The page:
The summer season is approaching fast. It will be here this weekend with the official beginning of the summer season, Memorial Day, and that means people will be spending a lot of time on the road.
Recently I traveled from New Bedford, Massachusetts to New Rochelle, New York to attend the class reunion of the first students I had ever taught and had seen to graduation some 40 years ago.
I decided to drive, and I gave myself plenty of extra time to make the three hour trip because there are places along Route 95 where traffic comes to an unexplainable halt in spite of there being no construction, and one of those places is always where the highway hugs the Sound at New Haven, Connecticut.
As a public service, for those planning to get anywhere by car this summer, let me explain the drivers you will encounter in Southern New England as I once again had to experience them as I have made this trip often.
Although Massachusetts drivers get a bad rap as the worst drivers in the country, it must be remembered that this judgment is made by people from other states, and they have no idea that the Massachusetts bad drivers are not intrinsically bad, but are only so because they are attempting to deal with what comes into the state from elsewhere.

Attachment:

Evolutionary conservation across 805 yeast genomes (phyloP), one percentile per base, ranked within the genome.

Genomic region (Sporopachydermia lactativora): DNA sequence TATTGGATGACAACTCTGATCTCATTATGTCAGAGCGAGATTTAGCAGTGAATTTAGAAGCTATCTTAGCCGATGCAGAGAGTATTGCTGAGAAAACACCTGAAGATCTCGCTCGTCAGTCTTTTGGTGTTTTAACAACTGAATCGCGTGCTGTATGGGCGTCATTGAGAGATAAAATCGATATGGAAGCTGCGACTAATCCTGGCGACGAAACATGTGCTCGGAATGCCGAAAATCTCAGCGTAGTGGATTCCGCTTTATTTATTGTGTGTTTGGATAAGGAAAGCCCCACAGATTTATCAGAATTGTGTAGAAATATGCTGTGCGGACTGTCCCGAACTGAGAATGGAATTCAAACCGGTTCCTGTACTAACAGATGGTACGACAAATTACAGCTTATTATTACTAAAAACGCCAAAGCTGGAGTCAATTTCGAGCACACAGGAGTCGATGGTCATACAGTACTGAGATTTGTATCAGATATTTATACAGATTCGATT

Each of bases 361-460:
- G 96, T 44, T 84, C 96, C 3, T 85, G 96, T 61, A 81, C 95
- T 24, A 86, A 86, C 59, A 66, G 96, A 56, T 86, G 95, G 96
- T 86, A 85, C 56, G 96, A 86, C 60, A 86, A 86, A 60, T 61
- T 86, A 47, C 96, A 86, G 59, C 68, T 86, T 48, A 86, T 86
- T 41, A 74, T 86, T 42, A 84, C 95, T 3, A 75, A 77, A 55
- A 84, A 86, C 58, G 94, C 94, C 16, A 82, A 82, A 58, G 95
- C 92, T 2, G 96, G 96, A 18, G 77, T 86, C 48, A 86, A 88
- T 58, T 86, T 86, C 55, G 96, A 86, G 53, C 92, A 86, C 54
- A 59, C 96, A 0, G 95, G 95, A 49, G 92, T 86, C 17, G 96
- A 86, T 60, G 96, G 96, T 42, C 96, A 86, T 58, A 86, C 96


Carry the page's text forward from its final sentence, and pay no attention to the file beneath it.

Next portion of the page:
The thought going through the Commonwealth’s drivers’ minds is,
“Hey. I have to get somewhere. If you are driving like that, you obviously have no intention to get some place, so in the name of all that’s holy, either get out of my way, or GET OFF THE ROAD!
Keep it moving, or pull over, but I WILL get where I am going.”
Perhaps it is because their state is so small, it seems the drivers from the Biggest Little State in the Union, the Ocean State, drive very slowly, even on the interstate, as if they are afraid they will over shoot their destination.
Although the actual mileage from the Massachusetts state line to that of Connecticut is very short, the time it takes to traverse the distance is very long.
Rhode Island drivers have the annoying practice of, for whatever reason they end up in a lane, staying in it no matter how slow they are going, and not changing lanes until they arrive almost parallel to their exit at which point, without signaling or displaying any understanding that there may be other cars in the other lanes, cutting across all the lanes to get to their exit at the last minute.